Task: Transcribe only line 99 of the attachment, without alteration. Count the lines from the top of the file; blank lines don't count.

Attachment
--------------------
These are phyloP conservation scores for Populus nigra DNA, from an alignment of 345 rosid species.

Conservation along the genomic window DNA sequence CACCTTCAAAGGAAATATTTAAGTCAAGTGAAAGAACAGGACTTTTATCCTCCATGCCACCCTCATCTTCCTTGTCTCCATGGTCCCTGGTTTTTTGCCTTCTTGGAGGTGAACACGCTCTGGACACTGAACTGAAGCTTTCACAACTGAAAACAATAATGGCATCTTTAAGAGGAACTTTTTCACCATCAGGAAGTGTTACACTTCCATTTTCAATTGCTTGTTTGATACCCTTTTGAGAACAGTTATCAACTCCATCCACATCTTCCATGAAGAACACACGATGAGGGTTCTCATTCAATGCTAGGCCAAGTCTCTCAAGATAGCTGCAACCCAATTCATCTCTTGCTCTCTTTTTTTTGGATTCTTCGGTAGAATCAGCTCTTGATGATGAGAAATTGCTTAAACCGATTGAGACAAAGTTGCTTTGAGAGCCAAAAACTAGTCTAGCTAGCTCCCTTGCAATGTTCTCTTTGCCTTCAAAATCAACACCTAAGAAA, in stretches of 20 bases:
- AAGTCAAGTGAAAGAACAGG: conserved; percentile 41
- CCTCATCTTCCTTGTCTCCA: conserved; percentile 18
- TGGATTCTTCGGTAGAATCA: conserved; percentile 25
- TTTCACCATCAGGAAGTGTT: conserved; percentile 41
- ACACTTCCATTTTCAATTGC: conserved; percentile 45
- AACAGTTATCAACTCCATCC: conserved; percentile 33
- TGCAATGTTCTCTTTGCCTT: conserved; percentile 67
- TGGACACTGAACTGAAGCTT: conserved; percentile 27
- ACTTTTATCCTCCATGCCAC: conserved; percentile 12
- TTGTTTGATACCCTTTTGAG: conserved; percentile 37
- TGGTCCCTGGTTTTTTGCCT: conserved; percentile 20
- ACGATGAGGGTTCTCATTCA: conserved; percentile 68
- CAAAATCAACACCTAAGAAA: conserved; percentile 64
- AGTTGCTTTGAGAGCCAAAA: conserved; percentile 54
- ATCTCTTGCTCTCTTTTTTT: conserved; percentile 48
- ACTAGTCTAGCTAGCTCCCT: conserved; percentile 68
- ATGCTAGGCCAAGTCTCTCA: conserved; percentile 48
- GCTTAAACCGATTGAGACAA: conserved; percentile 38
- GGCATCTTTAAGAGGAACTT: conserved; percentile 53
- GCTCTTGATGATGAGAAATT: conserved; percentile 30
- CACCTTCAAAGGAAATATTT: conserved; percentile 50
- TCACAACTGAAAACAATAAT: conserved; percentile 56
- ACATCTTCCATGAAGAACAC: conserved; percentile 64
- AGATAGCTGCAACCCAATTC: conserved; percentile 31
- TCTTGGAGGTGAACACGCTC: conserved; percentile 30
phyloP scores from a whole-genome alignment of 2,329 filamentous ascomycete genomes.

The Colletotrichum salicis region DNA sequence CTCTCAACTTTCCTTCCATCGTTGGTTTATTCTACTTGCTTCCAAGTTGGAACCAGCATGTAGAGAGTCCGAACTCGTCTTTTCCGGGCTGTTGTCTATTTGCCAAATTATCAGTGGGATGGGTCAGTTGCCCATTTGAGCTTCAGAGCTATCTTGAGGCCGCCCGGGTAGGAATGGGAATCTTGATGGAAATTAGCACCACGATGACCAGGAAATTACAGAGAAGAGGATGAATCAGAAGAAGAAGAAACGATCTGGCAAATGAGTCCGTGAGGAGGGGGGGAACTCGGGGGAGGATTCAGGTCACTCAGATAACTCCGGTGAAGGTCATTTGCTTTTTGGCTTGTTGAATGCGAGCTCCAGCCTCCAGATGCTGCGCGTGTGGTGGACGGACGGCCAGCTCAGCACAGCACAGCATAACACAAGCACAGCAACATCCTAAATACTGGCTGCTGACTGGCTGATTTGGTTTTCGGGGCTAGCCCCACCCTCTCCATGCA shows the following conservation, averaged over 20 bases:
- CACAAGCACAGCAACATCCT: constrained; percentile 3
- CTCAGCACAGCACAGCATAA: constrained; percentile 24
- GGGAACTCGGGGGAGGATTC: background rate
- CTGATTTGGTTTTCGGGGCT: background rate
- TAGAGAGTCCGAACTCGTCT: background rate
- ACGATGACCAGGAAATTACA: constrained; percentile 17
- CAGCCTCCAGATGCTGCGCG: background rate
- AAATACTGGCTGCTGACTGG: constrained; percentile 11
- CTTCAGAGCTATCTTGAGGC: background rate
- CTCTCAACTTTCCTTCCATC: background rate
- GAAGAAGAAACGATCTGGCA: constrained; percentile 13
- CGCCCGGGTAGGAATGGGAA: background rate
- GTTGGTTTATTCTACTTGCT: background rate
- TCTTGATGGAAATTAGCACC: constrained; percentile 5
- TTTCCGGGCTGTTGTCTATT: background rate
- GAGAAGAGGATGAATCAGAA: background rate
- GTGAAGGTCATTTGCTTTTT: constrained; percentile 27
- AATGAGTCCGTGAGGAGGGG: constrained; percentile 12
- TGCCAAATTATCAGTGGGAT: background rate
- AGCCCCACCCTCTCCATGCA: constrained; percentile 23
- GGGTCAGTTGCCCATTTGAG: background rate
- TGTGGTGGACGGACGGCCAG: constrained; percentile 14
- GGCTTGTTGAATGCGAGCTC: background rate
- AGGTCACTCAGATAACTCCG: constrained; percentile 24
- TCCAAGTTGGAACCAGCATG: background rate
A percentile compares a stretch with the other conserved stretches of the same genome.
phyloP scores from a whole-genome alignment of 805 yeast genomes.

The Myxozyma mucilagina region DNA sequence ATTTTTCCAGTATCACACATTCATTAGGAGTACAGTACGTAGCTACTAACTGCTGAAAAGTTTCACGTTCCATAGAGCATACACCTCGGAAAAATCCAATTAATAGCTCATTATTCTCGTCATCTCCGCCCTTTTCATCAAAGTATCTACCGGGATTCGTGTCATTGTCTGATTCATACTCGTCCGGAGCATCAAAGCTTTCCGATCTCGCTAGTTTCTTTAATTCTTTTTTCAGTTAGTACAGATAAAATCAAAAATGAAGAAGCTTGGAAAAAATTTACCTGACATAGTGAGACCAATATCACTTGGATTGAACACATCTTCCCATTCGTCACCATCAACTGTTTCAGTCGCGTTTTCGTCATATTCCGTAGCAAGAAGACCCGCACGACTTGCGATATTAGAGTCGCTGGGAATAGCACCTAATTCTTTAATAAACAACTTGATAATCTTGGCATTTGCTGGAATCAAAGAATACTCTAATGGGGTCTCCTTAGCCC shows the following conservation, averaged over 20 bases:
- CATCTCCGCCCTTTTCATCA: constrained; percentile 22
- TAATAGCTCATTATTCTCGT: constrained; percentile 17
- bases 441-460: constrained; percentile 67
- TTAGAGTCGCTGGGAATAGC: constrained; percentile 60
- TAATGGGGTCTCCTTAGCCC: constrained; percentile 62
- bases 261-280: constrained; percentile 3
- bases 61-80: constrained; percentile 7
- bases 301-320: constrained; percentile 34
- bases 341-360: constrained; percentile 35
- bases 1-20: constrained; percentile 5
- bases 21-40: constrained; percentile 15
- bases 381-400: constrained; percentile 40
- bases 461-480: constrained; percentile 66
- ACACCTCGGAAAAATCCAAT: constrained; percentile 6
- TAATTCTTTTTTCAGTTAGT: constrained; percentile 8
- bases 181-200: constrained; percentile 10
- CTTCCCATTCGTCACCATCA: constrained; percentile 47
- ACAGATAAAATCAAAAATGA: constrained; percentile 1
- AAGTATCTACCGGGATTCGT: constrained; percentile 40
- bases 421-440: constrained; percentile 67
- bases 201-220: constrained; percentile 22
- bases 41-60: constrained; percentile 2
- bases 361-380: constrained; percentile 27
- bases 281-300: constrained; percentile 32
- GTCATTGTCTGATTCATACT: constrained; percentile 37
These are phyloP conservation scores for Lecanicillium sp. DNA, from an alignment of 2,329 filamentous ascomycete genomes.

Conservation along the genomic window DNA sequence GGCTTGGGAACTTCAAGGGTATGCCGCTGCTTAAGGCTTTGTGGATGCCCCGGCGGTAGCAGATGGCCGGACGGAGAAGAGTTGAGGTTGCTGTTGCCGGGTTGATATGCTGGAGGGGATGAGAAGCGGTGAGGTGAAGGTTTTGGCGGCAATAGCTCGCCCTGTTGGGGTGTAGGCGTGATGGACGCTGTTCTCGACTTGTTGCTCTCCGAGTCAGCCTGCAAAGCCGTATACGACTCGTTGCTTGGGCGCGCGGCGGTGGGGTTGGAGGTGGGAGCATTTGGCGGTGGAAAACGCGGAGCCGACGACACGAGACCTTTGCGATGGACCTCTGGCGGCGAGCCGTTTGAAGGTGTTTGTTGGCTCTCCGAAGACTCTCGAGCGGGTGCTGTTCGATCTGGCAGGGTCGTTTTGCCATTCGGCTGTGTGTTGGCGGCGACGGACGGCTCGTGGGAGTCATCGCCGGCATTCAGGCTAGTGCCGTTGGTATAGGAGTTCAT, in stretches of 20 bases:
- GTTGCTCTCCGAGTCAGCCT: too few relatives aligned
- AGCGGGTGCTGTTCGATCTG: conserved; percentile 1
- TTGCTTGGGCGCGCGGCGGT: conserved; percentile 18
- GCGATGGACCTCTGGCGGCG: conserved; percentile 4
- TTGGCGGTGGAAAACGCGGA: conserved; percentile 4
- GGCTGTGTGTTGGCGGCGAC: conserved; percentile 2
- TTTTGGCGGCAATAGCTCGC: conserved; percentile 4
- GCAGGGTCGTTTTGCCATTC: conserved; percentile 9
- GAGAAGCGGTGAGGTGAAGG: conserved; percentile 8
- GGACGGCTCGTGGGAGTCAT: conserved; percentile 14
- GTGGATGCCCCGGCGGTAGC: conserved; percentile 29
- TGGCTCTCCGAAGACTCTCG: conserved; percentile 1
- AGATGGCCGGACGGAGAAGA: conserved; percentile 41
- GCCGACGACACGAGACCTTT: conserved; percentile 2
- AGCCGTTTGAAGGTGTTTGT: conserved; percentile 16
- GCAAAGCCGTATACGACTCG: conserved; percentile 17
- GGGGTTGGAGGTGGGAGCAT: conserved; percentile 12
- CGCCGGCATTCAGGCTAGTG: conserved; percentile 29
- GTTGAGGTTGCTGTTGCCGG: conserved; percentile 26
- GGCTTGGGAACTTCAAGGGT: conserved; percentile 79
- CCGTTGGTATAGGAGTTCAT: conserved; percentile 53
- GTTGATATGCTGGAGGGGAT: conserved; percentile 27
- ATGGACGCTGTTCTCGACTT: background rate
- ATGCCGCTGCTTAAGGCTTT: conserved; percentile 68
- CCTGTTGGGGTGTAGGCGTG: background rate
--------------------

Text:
- AGCCGTTTGAAGGTGTTTGT: conserved; percentile 16